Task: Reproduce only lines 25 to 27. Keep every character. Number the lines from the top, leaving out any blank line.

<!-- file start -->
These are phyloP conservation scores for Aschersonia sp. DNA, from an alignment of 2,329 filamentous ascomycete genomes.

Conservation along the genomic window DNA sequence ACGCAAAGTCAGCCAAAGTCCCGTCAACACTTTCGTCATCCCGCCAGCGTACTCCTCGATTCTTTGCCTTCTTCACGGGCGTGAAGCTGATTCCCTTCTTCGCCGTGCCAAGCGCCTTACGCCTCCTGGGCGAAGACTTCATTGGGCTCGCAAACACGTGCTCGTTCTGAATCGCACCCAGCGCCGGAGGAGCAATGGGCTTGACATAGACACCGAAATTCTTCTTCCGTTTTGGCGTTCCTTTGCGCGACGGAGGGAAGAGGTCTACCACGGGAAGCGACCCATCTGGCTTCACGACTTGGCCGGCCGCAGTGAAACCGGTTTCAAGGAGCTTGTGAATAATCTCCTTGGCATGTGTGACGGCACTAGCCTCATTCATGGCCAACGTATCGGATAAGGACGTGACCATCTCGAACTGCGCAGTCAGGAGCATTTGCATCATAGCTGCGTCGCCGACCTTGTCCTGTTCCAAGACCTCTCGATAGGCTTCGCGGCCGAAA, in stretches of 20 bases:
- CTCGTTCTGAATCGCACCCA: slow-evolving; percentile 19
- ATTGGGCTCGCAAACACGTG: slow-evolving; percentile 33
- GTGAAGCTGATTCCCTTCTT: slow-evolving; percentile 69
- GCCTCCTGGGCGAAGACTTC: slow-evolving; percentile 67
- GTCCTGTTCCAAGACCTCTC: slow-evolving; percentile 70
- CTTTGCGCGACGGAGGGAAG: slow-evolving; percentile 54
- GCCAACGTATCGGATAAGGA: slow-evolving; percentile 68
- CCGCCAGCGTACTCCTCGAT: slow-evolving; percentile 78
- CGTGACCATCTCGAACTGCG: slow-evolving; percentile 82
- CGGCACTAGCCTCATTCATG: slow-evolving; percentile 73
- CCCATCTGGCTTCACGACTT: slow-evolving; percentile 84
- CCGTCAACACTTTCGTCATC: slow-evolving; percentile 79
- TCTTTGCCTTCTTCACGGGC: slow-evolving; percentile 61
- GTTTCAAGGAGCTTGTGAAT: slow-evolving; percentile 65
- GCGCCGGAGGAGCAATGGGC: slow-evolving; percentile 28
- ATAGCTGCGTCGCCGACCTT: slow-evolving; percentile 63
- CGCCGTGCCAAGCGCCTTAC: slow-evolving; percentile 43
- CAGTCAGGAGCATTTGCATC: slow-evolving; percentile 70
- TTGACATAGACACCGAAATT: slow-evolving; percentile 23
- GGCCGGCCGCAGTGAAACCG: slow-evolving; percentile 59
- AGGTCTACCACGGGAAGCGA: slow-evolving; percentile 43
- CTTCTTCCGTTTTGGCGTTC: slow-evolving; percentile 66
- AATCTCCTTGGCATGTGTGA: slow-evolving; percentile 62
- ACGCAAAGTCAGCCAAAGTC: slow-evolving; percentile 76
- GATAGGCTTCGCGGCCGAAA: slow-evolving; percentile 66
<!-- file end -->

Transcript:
- AATCTCCTTGGCATGTGTGA: slow-evolving; percentile 62
- ACGCAAAGTCAGCCAAAGTC: slow-evolving; percentile 76
- GATAGGCTTCGCGGCCGAAA: slow-evolving; percentile 66